Are Interest Rates going up?

Reports of interest rates rising have emerged this past week with speculation that the Bank of England may increase base rate, currently at 0.10%, as early as next month. Governor of the Bank of England, Andrew Bailey, was quoted saying “it will have to act” in response to rising inflation and the natural conclusion is a base rate rise.

Interest rates have been at record lows for an extended period now. March 2020 saw two base rate drops in little over a week, just before the country entered the first of three national lockdowns. Base rate was first cut from 0.75% down to 0.25%, before being dropped again to 0.10% just days later. Now, over 18 months on and after an extensive vaccination programme, the noise from the relevant powers had been that the base rate would be kept low to facilitate consumer spending, aiding economic recovery. However, with inflation now on the rise, way above the government target of 2%, a base rate rise may be necessary to prevent inflation spiralling out of control.

If the speculation turns into reality, what effect is a base rate rise likely to have on mortgages?

For some time now, brokers have been quoted saying mortgage rates can’t go any lower, yet lenders have continued in the race to the bottom with multiple banks now offering interest rates below 1% for low loan-to-value mortgages. While it’s inevitable it will happen at some point, there are yet to be any significant signs that the tide has started to turn, and lenders are usually quick to react if they feel it necessary. As it stands, most major high street lenders are not increasing rates on their residential and buy-to-let mortgage products.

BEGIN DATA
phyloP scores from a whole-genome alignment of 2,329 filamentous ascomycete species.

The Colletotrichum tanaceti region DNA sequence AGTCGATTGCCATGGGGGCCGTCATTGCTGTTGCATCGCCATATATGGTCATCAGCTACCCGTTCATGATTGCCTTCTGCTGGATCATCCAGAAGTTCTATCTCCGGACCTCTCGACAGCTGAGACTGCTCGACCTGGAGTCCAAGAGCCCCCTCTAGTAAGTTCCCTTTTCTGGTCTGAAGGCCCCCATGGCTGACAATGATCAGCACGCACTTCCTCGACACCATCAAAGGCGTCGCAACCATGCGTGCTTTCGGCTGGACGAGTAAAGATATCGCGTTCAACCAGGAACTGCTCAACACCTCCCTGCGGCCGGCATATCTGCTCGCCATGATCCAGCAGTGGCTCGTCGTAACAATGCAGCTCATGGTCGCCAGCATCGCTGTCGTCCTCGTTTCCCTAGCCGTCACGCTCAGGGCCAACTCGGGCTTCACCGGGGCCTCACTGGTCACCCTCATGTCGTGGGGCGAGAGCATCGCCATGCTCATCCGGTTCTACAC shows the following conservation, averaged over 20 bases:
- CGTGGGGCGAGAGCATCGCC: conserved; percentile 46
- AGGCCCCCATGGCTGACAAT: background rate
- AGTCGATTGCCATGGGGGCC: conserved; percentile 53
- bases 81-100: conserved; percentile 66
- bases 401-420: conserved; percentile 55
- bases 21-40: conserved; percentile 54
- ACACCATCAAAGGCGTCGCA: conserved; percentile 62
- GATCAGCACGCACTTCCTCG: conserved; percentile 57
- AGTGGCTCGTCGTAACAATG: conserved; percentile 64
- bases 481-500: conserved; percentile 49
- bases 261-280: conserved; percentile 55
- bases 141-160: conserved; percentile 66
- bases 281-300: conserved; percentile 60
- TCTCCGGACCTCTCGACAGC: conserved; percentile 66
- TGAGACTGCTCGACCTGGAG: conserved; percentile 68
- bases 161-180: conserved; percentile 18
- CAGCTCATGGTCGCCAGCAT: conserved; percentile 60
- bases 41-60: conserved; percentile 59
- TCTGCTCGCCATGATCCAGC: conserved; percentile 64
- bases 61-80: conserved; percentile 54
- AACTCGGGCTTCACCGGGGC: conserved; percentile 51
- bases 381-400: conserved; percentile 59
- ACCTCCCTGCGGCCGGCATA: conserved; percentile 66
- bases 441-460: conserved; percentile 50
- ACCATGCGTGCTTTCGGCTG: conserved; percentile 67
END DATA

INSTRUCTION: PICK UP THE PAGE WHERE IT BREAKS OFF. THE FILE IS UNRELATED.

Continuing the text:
A rise in base rate would indeed cause mortgage rates to rise if this was maintained long-term. A substantial base rate rise is likely to leave mortgage lenders with a decision. Whether to “stick it out” and maintain relatively low rates if they believe it’s only short-term, or whether they follow suit and implement a significant rise themselves. On the flip side, small and consistent base rate rises over the next couple of years will almost certainly see lenders start to slowly increase mortgage rates too.

So, if we anticipate a rise in mortgage rates, what effect will this have on the housing market?

Just as increasing base rate helps curb inflation, an increase in mortgage rates would likely cause a pullback on rising house prices. This could help first time buyers getting on the property ladder – less preferable mortgage rates would deter investors meaning first time buyers face less competition. Naturally, a drop in demand would also lead to reduced supply as sellers can’t get as much for their property. Currently the housing market is incredibly busy and while these changes may mean it quietens down a little, it should remain busy over the near future.

Predicting interest rates is never an exact science. Long term changes are easier to map in line with traditional macroeconomic cycles, but short-term fluctuations are becoming increasingly harder to anticipate in an ever-changing landscape. Mortgage rates are low, and they have been low for a long time. If mortgage rates do rise in the coming year, they’ll almost certainly still be relatively low. 2022 will see change in the mortgage market but 2020 and 2021 have hardly been smooth sailing. If you want to speak to a qualified broker, want to know what rates are currently available and whether you could be saving money by securing a better deal, we’re here to help with free, professional advice.